A pilgrimage to Rome comes complete with the whole range of Catholic experiences. As you gaze at the splendor of Michelangelo’s dome, your coat tail is tugged by an ancient looking crone with a begging cup. As you stroll across St Peter’s Square, you might spot (or smell) the toilets and showers for the homeless set up on the sidelines by Pope Francis.

As you visit the historic basilicas and churches you can bet on the beggars with their pleading expressions, their practiced poverty and their sometimes studied squalor, and if you watch for them, you’ll see Mother Teresa’s Missionaries of Charity busily serving the down-and-outs.

Jesus said, “The poor you shall have with you always,” and the Catholic Church doesn’t disappoint.

The poor—whether they are genuine or not—congregate around Catholic churches because the needy know we care. Down through the ages Catholics, along with other Christians have rolled up their sleeves and got to work feeding the hungry, housing the homeless, healing the sick, educating the ignorant and tending the dying.

It is one of the marks of Christian authenticity. We should be proud that the poor populate our porches and parking lots.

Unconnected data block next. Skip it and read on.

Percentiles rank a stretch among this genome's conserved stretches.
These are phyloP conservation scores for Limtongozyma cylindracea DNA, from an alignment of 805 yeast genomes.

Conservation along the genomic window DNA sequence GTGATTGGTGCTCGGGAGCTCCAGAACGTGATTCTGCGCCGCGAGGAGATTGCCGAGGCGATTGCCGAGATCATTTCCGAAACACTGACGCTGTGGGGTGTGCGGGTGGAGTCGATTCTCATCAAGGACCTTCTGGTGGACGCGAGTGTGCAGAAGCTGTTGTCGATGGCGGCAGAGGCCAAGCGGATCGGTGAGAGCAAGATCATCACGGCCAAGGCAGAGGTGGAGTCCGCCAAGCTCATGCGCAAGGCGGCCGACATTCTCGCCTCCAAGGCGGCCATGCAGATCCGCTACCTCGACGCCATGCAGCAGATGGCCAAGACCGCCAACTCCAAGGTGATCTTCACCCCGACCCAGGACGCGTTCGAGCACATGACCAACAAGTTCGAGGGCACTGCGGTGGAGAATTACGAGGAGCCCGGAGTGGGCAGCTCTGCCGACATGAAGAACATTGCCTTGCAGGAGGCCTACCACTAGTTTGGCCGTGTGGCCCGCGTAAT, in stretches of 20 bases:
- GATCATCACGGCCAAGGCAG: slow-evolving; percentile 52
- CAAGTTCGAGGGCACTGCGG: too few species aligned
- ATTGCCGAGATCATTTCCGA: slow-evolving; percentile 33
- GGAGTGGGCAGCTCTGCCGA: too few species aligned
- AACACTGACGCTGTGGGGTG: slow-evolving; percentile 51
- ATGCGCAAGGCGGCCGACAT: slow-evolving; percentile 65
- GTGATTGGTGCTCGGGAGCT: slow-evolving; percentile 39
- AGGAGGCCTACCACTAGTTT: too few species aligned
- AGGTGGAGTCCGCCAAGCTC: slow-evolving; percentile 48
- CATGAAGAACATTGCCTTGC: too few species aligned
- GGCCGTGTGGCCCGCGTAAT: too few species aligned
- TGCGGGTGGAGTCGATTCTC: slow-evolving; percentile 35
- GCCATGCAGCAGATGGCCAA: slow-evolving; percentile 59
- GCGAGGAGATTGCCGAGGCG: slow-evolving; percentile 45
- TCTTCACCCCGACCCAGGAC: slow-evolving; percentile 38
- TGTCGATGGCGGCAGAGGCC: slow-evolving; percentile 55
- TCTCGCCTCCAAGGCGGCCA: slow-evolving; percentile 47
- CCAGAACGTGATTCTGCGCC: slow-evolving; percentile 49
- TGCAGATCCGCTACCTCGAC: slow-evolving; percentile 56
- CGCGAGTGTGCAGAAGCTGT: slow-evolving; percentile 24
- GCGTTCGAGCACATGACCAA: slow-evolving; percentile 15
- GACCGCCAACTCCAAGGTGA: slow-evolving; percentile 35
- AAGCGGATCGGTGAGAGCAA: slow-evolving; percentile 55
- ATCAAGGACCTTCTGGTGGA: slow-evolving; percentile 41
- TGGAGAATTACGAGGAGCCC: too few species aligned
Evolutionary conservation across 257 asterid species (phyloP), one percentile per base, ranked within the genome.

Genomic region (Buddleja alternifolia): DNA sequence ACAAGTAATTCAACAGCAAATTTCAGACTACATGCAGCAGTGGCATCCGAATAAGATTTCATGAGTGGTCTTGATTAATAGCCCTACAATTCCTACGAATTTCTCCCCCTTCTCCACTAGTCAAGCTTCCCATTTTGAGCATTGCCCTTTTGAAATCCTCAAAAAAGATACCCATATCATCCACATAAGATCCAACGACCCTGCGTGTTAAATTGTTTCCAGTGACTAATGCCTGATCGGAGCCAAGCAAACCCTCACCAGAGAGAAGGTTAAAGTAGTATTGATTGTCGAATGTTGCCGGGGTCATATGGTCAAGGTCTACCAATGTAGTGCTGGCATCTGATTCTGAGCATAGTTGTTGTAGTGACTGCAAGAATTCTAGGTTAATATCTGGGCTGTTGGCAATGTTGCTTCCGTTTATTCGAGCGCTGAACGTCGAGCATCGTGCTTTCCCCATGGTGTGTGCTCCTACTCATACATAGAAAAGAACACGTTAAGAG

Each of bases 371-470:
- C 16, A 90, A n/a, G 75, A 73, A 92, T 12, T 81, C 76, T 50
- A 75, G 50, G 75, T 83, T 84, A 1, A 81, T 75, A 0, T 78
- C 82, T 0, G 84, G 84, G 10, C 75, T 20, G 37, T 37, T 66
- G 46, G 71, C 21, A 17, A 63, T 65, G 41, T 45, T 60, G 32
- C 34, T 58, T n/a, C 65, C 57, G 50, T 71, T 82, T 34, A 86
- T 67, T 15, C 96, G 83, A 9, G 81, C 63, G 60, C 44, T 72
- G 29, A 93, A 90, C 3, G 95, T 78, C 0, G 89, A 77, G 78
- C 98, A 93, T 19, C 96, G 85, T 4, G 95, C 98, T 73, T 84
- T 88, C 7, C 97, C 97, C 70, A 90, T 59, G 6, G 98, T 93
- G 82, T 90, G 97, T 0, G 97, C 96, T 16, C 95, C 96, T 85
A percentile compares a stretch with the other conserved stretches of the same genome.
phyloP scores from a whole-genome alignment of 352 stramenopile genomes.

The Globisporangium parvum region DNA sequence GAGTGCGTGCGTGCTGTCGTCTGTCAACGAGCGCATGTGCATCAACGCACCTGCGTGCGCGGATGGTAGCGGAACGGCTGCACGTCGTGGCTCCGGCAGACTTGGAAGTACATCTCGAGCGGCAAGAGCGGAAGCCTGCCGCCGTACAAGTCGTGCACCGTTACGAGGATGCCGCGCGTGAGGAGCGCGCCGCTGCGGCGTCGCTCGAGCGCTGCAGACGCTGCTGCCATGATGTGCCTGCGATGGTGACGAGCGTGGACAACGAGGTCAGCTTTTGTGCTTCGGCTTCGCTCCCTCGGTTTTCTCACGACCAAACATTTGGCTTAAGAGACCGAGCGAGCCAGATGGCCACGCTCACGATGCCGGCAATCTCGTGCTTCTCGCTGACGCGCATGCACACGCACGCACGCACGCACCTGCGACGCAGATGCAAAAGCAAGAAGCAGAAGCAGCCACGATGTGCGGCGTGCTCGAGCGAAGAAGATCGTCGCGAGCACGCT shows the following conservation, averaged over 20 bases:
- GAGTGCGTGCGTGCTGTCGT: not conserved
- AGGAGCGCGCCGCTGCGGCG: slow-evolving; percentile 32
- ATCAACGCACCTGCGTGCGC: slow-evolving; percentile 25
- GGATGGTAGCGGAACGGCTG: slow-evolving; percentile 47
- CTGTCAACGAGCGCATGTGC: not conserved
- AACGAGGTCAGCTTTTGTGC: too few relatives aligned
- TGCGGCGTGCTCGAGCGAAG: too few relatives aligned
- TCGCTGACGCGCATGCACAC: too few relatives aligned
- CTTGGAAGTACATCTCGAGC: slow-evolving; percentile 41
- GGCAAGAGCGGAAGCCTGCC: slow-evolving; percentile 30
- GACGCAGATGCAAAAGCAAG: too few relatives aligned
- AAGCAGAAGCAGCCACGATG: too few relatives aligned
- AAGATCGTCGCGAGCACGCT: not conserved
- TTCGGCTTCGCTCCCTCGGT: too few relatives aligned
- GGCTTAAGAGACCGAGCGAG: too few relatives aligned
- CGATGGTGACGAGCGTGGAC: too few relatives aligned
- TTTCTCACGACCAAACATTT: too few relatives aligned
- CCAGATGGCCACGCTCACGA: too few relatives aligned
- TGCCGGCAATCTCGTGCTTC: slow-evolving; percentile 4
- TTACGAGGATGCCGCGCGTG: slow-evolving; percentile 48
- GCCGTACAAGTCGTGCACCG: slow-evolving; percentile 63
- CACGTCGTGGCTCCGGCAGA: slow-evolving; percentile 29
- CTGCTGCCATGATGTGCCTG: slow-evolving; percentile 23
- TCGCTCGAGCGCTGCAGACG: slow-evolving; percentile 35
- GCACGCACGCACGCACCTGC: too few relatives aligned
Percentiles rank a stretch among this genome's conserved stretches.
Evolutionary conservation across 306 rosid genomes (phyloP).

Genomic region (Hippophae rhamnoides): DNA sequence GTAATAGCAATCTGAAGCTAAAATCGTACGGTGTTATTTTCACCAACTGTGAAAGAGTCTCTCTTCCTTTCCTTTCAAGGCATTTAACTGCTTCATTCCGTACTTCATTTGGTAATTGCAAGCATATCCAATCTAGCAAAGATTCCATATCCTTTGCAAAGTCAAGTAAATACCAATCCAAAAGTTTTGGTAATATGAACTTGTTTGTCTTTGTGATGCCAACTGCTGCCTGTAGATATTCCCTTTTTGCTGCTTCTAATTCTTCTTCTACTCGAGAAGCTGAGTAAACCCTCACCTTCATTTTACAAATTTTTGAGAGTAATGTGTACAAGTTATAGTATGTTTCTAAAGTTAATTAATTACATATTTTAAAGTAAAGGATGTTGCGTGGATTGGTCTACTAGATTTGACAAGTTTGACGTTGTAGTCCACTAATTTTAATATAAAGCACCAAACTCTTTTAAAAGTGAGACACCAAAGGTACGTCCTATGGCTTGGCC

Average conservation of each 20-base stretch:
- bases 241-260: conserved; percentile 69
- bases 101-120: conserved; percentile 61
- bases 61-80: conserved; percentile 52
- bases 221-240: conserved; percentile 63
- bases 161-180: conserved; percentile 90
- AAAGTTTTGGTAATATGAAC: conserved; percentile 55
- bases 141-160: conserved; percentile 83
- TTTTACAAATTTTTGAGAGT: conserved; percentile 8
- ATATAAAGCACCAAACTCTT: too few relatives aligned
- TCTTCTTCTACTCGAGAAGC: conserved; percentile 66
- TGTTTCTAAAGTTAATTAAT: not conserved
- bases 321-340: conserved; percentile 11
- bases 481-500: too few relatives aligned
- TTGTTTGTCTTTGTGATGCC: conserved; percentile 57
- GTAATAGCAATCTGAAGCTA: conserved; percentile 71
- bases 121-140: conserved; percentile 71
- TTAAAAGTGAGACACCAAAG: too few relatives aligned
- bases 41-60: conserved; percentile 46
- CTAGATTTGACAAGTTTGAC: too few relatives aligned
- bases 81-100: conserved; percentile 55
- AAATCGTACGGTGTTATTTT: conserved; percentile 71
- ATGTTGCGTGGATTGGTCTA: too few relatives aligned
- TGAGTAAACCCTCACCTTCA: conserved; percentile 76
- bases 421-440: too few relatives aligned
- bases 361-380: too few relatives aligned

Helping the poor may be one of the most compelling things we do, but it is also one of the most complex. We’re supposed to help the poor, but how do we do that? Is the quick handout after Mass or the hastily written check really the answer?

A priest of my acquaintance who does admirable work with the poor tells his wealthy parishioners, “Just give them money. You have it. They don’t. They need it, and you need to give.”

Well, maybe and maybe not.

In America’s complex culture, who is poor and what comprises poverty? Is it just a lack of food and decent housing? Anyone who has even started to work with the needy will soon realize that the problems of the poor are bewilderingly complex, and that very often the charity we dish out contributes to the problem rather than curing it.

I work as the priest of a small parish in the roughest area of a prosperous Sun Belt city. Greenville, South Carolina, is famous as the home of Bob Jones University. Upstate South Carolina is redder than a lobster with sunburn, where no one apologizes for clinging to their guns and their religion.